Because both obj1.prop and obj2.prop point to the same thing in memory, changes made to the value via either reference are reflected in both. This is akin to the way that you can drag a single symbol to the Stage multiple times to create multiple movie clip instances. If you change the Library symbol of the movie clip, all instances reflect the change. (However, the analogy doesn't hold 100%. Movie clip instances, although dependent on the Library symbol, are independent of one another. Changes to the instance properties of one clip are not reflected in other clips derived from the same Library symbol.)

Complex datatypes such as objects and arrays are said to be passed by reference. Complex datatypes can be very large, so passing them by reference is more efficient. For example, to operate on an array, Flash need pass only a pointer to the array rather than all the data within it.

This can be a problem, however, if you want the duplicate to be a separate copy rather than a reference to the original. You could clone an object by defining each property explicitly:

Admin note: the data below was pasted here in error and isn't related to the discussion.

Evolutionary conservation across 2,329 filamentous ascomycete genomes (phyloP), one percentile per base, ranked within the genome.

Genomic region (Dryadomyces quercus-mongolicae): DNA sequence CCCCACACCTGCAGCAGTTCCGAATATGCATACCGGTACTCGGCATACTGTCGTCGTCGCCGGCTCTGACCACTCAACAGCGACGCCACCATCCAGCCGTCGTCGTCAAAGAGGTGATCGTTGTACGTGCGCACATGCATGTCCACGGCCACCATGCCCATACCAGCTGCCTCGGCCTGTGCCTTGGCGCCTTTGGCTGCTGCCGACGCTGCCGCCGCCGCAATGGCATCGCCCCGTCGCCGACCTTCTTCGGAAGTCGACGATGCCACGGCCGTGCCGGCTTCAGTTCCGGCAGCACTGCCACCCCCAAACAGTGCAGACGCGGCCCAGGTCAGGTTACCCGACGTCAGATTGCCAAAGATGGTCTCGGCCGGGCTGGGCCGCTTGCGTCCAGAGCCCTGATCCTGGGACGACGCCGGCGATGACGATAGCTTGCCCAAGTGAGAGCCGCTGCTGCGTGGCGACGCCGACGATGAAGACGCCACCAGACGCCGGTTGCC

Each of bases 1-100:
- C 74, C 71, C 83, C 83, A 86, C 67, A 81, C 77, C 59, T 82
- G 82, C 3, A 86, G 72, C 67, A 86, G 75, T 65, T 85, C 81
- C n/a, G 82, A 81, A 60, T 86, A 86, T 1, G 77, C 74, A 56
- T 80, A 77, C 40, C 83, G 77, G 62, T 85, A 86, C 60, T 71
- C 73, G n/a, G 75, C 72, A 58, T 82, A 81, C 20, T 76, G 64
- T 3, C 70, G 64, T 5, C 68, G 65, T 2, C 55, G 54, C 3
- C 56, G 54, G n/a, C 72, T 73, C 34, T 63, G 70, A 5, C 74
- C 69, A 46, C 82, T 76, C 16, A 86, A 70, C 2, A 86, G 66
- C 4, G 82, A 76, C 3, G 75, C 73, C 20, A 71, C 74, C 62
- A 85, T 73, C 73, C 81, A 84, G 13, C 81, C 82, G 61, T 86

var obj1 = new Object( );

obj1.prop1 = 5;

obj1.prop2 = 12;

var obj2 = new Object( );

obj2 .prop1 = obj1.prop1;

obj2 .prop2 = obj1.prop2;

trace(obj2.prop1);   // Displays: 5

obj1.prop1 += 1;

trace(obj1.prop1);   // Displays: 6

trace(obj2.prop1);   // Displays: 5 (not 6)

The two objects, obj1 and obj2, and their properties, such as obj1.prop1 and obj2.prop1, are now independent.

We can build our own method to create a unique copy of an object rather than a reference to it, by adding the following clone( ) method to the Object class. This is ActionScript 1.0 code, but it will work in ActionScript 2.0 as well.

Object.prototype.clone = function( ) {

  if ( (typeof this) != "object" || (this instanceof Button) || 

     (this instanceof TextField) ) {

    // Return the original reference if this is a movie clip,

    // button, or text field (i.e., don't clone these types).

    return this;


  var c = new Object( );

  for (var n in this) {

    var o = this[n];

    if ( (typeof o) == "object" &&

          !(o instanceof Button || o instanceof TextField)) {

      // Property is itself an object, so clone it recursively